At Forrester, we think of strategic talent management as made up of four pillars: Recruiting, Performance (including succession and career development), Learning, and Compensation, which sit on top of the core HR system that manages employee records and transactions. These four pillars of HRM (human resource management) have taken on critical importance in the past year. Organizations find talent that they must bring up to full productivity as quickly as possible. Leaders want to make sure employees have performance goals and appropriate formal and informal training to help them meet these goals. For those strong performers, variable compensation rewards their work efforts. Technology is available to automate all these processes, but up until this year, few vendors provided functionality in all four strategic HRM pillars.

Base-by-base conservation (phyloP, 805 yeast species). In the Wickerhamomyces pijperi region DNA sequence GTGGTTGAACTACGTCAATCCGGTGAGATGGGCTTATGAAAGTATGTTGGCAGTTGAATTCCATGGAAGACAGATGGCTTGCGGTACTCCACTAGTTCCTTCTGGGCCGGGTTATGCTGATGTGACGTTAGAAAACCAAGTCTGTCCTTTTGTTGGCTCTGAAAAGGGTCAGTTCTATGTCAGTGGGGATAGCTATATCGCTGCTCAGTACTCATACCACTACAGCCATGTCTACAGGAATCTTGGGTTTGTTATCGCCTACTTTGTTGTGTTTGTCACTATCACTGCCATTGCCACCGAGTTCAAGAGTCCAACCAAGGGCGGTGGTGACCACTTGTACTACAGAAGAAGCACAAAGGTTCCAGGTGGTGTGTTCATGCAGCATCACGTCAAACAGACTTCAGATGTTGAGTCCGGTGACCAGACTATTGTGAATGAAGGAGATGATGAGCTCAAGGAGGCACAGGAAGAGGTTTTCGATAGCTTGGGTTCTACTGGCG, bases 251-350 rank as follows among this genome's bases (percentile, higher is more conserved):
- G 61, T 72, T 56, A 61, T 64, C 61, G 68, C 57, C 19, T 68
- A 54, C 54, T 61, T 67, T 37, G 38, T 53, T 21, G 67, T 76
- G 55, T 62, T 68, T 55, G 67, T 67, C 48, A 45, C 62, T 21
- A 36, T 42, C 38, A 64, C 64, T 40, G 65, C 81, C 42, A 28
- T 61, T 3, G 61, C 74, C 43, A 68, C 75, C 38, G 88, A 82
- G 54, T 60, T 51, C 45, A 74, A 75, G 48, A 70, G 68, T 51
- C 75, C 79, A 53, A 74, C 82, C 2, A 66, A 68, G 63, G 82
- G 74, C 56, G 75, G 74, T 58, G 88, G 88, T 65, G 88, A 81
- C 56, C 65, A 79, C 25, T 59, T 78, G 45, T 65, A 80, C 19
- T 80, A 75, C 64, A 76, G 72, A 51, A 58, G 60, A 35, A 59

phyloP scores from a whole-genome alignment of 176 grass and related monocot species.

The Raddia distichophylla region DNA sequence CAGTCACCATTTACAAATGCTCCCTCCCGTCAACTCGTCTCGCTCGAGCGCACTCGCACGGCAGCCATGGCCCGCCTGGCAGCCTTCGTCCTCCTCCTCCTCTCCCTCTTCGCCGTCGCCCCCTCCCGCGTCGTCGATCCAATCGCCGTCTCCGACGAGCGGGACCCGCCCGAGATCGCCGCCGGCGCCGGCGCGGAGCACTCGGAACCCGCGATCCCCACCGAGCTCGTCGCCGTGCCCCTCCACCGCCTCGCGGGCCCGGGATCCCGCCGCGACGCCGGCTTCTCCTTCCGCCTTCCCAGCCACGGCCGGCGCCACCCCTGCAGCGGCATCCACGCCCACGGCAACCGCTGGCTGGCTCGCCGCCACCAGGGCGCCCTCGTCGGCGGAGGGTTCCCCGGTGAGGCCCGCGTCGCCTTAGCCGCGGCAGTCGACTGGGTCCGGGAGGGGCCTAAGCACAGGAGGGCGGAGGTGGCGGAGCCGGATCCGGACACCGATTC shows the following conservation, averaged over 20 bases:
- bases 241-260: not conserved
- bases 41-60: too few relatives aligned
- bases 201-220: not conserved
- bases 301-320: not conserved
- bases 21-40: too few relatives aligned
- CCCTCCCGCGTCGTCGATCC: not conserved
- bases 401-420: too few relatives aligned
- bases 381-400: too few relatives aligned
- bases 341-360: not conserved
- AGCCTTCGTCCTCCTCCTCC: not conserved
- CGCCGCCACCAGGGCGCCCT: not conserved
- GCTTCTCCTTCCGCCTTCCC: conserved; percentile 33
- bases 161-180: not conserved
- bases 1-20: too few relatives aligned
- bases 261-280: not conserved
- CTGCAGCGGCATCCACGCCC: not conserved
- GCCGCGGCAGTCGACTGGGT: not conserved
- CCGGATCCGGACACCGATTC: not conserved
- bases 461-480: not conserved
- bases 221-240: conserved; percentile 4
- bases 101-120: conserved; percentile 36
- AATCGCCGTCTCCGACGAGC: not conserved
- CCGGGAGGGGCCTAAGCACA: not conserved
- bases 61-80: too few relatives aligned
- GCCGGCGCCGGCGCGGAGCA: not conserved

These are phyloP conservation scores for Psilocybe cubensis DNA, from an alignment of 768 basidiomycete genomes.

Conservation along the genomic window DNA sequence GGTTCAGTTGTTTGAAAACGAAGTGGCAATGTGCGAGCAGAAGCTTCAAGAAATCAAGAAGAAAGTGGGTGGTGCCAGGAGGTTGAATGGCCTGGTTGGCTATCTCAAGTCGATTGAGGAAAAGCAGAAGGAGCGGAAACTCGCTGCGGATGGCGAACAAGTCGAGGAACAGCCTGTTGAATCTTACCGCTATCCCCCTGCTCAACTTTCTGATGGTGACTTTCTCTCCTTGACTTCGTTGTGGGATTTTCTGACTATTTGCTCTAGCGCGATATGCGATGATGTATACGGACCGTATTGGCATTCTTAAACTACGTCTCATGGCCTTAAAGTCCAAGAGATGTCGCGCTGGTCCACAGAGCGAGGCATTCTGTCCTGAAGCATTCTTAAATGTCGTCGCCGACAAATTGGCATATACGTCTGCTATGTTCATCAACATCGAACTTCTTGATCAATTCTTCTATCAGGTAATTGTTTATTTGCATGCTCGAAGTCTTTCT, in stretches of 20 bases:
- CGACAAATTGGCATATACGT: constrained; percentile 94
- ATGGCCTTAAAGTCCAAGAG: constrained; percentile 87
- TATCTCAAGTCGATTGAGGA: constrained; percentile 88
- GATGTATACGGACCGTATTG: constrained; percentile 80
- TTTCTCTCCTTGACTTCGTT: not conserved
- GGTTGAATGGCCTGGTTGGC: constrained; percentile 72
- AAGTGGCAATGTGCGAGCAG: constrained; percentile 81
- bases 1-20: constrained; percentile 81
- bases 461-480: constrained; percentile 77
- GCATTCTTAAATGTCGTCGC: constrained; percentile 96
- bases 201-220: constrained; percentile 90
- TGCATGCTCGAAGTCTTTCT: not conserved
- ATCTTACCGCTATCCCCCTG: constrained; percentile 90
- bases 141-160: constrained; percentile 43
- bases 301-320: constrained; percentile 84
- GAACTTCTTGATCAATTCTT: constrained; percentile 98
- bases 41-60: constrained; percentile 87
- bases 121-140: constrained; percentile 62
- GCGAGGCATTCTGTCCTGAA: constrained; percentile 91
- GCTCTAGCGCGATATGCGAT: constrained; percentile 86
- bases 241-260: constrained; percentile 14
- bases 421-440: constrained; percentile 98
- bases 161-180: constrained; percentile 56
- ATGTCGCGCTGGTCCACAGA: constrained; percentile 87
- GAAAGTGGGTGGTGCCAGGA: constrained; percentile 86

A New York Times article, “What Is It About 20-Somethings?” written last summer has stayed with me as I continue to talk with clients about the Millennials and how they approach work life. This article talks about the new growing-up phase of today’s Millennials as a distinct life stage called “emerging adulthood” and relates it to “adolescence,” which was a new term 100 years ago when 12- to 18-year-olds began staying in school instead of starting to work at 12 or 13. Many young people in their early 20s are not following the path of past generations — graduate high school, go on to college, graduate, find a job, marry, start a family, and eventually retire. Rather, 40% of today’s Millennials move back home at least once, have many jobs as well as romantic relationships in their 20s, travel, do what appears like nothing, and go back to school. They are exploring and feel no need to rush to make work or personal commitments. They are the product of their Baby Boomer parents who, although they worry about their children making it on their own, provide support and encourage them to find what’s right for them. Millennials as children were encouraged to explore as they participated in a variety of sports, drama, music, and other enriching children-focused activities during and after school. It’s not surprising that they now want to explore many career and life options and don’t feel any obligation to follow the traditional approaches to adulthood. We also see government regulations allowing parents to keep their children on their health insurance until they are 26.